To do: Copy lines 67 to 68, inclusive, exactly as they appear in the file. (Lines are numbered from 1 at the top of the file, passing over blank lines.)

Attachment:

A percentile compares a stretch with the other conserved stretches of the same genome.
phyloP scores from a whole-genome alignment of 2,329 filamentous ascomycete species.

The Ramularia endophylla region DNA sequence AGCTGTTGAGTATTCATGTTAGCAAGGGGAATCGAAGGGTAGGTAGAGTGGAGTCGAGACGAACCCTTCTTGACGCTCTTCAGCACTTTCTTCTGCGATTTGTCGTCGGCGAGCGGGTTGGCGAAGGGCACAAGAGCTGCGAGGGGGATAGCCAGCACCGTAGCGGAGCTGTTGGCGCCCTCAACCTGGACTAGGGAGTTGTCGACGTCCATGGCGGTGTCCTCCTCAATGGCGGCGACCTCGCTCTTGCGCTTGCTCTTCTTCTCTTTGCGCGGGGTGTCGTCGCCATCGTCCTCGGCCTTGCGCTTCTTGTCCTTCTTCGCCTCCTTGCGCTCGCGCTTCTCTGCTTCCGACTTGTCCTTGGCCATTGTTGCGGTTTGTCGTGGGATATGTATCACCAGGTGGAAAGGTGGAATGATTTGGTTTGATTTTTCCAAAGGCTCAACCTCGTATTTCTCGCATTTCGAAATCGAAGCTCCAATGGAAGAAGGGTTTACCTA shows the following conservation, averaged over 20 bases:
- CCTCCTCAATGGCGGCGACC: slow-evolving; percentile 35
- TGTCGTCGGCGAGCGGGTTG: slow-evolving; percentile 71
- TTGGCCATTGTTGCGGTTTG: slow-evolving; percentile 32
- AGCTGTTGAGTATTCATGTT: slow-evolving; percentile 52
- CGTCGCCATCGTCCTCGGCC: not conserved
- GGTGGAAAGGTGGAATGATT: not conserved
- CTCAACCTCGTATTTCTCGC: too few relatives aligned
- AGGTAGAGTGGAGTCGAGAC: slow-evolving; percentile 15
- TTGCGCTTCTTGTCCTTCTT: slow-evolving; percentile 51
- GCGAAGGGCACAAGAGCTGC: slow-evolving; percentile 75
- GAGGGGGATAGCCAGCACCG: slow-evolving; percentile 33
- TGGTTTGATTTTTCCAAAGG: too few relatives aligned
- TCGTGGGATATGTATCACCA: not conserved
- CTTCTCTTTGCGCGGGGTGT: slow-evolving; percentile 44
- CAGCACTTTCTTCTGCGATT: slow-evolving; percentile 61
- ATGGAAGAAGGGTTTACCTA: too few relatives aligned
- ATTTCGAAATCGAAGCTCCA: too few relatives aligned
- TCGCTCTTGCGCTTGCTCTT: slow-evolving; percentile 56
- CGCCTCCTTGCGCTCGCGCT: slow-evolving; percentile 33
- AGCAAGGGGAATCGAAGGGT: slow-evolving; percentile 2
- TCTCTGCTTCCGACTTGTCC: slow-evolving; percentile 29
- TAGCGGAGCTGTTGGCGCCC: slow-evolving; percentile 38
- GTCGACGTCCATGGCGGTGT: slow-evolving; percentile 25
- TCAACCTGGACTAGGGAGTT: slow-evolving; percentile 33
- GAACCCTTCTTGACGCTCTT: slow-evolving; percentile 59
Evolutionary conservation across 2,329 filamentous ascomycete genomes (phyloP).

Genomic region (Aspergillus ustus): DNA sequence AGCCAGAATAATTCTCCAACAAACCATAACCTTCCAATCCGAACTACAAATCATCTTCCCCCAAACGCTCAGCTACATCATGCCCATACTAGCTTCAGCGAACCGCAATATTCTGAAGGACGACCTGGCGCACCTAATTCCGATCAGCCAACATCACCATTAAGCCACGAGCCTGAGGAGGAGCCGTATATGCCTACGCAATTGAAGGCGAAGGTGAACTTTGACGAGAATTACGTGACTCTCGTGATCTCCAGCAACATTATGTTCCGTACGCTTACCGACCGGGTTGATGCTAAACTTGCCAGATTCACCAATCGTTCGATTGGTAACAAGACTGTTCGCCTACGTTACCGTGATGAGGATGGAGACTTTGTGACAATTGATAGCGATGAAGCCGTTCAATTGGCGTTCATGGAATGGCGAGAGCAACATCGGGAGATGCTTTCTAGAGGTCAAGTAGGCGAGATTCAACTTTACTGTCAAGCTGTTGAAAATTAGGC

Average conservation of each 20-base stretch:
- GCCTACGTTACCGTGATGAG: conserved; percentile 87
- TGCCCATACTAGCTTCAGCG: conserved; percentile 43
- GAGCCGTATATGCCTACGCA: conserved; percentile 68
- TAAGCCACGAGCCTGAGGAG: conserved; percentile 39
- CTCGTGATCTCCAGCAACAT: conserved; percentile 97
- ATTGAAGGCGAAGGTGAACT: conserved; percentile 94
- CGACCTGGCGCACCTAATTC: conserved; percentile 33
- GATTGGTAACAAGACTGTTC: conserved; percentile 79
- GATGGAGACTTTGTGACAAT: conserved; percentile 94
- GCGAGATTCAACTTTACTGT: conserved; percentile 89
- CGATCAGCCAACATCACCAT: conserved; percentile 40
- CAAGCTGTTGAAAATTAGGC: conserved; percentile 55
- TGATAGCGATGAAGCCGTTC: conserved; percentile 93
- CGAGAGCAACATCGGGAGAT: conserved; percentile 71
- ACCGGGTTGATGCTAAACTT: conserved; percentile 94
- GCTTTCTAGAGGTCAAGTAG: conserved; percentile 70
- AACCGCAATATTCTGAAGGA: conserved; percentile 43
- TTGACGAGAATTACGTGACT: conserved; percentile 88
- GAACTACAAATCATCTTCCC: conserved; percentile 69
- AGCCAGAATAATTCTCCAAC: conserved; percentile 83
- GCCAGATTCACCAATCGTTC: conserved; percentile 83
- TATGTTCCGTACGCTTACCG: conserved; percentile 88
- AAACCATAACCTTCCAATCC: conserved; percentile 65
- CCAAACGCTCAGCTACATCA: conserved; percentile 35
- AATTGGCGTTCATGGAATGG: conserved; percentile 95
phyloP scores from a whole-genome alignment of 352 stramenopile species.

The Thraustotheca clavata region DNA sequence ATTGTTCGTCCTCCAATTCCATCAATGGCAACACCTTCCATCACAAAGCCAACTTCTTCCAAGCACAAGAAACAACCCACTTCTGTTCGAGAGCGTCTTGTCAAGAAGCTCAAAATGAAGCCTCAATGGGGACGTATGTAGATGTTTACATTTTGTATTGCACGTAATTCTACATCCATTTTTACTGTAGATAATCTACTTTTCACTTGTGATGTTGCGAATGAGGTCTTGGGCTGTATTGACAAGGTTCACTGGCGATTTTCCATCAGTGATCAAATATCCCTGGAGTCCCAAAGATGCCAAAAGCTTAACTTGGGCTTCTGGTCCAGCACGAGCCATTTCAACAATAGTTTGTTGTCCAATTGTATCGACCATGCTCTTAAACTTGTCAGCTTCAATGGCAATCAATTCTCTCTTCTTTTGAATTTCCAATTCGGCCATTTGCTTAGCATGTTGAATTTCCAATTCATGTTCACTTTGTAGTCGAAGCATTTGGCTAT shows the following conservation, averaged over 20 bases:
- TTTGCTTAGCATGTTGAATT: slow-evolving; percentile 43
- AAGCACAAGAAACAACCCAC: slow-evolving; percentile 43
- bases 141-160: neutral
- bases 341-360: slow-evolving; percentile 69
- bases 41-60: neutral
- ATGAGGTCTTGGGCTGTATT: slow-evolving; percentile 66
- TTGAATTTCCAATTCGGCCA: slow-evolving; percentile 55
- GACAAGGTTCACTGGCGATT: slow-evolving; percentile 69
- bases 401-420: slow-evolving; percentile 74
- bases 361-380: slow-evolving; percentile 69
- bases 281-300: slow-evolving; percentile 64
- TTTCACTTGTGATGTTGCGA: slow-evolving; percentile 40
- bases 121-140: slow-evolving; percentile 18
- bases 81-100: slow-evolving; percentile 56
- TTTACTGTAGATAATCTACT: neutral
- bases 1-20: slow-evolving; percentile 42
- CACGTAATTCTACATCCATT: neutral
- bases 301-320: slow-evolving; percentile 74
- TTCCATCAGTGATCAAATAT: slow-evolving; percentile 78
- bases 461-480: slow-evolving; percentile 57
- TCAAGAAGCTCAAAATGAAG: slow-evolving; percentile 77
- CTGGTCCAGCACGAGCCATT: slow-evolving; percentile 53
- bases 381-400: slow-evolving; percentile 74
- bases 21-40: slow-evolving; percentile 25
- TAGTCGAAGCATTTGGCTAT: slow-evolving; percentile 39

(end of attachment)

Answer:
- bases 401-420: slow-evolving; percentile 74
- bases 361-380: slow-evolving; percentile 69